Monarch Journey

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Fun Facts about the Monarch Butterfly and Caterpillar

Did you know?

  • The monarch larva (caterpillar) molts, or sheds its skin, five times before entering the pupa stage.
  • Each stage is called an “instar”. The caterpillar will sometimes eat this shed skin for 4 of the 5 molts.
  • The caterpillar is in this stage from 9 to 14 days depending on summer temperatures.
  • Male monarch butterflies have a black spot on a vein on each hind wing. Females have no spots on this vein.
  • Monarchs use “thermals”, or updrafts of warm air, just like migrating birds do. This allows them to glide as they migrate, helping to conserve energy along their long journey to the over-wintering sites in Mexico.
  • What goes in must come out. All that milkweed a caterpillar eats in it’s 10-14 day lifetime moves through it digestive system and must come out. Frass is the name for caterpillar poop. And caterpillars make alot of frass!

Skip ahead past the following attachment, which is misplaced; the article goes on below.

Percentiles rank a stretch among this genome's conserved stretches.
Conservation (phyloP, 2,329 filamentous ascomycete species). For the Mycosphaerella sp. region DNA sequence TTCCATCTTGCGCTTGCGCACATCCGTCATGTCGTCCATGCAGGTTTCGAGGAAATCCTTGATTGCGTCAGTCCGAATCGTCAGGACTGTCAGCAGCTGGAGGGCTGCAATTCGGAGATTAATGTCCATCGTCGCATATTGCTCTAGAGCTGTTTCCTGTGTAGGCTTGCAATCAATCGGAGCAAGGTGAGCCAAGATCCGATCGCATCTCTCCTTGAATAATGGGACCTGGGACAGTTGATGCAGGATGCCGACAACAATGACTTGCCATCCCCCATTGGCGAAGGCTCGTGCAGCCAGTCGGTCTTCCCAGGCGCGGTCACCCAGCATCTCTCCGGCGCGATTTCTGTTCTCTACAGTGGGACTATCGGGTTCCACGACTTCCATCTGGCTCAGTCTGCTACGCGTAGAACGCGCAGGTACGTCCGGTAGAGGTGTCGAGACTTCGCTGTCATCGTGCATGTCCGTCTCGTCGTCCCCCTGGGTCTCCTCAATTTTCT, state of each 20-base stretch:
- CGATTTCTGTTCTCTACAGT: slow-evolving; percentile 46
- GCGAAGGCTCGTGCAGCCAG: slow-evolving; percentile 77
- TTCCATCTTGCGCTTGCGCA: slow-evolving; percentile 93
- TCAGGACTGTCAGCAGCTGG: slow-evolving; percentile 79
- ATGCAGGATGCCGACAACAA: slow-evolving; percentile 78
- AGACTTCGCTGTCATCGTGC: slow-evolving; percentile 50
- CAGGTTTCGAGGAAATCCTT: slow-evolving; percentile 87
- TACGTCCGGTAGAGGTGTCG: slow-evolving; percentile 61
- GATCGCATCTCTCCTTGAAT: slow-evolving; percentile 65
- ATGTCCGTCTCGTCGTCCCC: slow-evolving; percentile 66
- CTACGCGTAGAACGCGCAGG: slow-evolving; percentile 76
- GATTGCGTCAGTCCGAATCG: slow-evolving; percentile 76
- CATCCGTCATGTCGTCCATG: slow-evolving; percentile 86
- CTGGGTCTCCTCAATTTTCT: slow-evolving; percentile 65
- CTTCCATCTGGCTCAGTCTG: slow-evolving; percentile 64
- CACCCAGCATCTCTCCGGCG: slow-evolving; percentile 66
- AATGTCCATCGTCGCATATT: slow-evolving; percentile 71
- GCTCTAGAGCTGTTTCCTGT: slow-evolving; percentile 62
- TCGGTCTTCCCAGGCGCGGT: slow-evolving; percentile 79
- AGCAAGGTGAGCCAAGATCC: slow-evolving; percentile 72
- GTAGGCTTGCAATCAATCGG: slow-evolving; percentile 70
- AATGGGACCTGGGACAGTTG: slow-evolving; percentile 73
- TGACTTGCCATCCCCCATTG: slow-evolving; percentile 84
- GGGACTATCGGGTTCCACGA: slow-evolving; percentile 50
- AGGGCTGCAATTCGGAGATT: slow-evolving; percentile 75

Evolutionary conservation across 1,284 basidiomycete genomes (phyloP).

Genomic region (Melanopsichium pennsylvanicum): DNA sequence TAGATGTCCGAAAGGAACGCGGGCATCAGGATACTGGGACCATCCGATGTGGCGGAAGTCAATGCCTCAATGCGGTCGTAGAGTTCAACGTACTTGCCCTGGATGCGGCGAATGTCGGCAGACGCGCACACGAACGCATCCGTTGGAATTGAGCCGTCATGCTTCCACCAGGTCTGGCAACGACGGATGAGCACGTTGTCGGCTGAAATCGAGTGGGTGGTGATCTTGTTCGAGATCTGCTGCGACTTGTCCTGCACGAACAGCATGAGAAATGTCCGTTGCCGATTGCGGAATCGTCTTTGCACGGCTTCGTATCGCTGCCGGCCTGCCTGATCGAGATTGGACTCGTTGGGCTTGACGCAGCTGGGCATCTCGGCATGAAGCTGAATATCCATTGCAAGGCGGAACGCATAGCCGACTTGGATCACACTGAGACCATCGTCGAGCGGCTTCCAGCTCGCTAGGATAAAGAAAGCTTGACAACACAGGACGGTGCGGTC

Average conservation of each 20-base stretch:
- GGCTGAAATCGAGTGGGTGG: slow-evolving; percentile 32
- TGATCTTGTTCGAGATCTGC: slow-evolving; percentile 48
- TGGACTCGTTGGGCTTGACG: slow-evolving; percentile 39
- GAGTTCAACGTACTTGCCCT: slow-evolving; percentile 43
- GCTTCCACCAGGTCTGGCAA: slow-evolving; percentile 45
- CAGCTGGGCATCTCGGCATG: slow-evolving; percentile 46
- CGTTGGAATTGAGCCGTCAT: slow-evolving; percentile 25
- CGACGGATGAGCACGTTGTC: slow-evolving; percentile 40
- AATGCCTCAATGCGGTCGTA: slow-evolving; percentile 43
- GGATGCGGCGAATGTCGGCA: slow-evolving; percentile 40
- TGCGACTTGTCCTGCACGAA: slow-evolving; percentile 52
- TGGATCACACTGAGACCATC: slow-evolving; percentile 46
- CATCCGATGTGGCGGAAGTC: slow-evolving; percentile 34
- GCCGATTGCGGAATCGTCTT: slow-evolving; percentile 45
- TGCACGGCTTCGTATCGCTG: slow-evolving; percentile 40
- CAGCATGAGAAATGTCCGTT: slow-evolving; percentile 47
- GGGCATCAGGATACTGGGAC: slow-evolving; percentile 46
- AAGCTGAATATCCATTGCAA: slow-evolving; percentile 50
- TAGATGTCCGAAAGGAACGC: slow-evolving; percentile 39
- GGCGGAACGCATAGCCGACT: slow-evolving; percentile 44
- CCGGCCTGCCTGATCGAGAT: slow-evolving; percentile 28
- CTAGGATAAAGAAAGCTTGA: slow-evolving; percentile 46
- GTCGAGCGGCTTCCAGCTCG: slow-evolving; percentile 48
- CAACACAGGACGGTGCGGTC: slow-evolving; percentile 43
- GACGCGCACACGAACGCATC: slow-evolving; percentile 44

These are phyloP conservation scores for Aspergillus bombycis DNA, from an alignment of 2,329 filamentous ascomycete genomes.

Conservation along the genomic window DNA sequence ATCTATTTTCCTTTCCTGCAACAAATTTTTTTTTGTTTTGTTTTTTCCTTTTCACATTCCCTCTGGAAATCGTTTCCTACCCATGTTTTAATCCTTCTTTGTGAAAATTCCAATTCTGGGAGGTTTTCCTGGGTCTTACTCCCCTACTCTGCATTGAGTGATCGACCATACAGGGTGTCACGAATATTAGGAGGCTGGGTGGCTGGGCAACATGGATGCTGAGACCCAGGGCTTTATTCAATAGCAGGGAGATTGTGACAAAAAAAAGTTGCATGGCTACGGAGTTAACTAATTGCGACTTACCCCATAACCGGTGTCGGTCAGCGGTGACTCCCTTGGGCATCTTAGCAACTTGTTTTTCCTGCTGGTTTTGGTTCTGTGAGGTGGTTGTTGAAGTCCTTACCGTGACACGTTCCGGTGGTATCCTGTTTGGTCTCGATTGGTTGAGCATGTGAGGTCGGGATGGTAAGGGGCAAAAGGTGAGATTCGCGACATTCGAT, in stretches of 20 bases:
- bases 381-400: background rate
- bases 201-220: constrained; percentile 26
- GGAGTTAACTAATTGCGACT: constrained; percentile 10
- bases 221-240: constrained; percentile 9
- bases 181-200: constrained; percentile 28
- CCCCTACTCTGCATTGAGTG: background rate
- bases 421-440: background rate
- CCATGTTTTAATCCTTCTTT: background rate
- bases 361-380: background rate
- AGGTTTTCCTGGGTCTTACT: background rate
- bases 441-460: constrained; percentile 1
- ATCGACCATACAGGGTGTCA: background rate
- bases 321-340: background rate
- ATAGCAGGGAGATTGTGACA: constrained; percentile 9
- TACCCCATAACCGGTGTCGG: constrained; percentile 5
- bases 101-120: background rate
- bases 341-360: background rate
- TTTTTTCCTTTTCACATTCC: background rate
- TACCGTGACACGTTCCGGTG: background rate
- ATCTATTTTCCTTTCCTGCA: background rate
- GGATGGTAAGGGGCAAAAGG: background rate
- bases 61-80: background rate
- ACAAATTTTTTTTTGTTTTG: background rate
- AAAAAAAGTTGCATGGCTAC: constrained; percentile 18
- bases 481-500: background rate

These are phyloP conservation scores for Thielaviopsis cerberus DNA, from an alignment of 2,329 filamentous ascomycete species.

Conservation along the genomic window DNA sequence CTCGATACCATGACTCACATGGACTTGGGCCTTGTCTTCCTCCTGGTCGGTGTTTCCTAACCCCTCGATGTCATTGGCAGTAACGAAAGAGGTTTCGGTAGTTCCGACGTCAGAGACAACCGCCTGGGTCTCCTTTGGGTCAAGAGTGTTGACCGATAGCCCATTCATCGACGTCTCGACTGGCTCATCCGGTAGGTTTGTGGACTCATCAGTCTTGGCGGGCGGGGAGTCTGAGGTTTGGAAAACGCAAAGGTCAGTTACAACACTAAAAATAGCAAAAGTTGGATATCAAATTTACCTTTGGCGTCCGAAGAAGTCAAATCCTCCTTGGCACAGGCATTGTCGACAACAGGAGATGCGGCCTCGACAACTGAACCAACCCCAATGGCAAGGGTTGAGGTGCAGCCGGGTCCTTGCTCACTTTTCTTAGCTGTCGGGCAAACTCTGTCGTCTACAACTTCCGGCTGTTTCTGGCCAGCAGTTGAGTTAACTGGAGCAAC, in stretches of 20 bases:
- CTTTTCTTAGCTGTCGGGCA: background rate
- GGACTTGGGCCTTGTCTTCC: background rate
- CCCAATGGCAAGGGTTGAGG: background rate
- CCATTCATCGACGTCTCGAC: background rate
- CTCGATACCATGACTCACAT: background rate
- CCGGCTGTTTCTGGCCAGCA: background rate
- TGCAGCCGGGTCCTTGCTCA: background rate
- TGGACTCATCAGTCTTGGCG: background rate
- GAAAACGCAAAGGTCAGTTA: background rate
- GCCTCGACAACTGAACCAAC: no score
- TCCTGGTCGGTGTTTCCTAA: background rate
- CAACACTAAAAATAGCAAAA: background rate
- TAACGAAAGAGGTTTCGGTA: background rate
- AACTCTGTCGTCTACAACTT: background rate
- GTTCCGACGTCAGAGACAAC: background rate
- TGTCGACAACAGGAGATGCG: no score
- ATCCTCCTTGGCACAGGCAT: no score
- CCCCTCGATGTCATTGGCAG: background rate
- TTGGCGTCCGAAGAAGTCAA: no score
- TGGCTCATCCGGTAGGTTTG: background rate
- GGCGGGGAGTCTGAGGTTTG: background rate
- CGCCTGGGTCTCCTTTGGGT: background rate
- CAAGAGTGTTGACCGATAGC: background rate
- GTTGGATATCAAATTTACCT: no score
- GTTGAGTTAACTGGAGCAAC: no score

• A Monarch caterpillar will gain about 2,700 times its original weight. A large monarch caterpillar can eat an entire milkweed leaf in less than 4 minutes!
  • A fifth instar Monarch caterpillar hangs upside down in a ‘J’. It spins a silk button to hang from, rests for about 10-12 hours, and then sheds its skin for the final time. The pupa stops wriggling and the outside skin hardens into a protective covering that will protect the newly forming butterfly inside. Click here to see the “Pupa Dance”.
  • Monarch butterflies fly 2,000 miles or more to the cool moist Oyamel fir forests in central Mexico. They do this to escape the coming cold, snowy weather. There they hang out with millions of other Monarchs and wait out the winter. They then start to migrate north by the end of March in search of milkweed to lay their eggs on in the southern parts of the United States.
  • Monarch butterflies smell with their antennas! They use their compound eyes to locate flowers and then their antennas to ‘smell’ the nectar and finally they ‘taste’ the flower with the bottoms of their feet! Special receptors on the ends of their feet, called tarsi, ‘taste’ sweet liquids. Yum!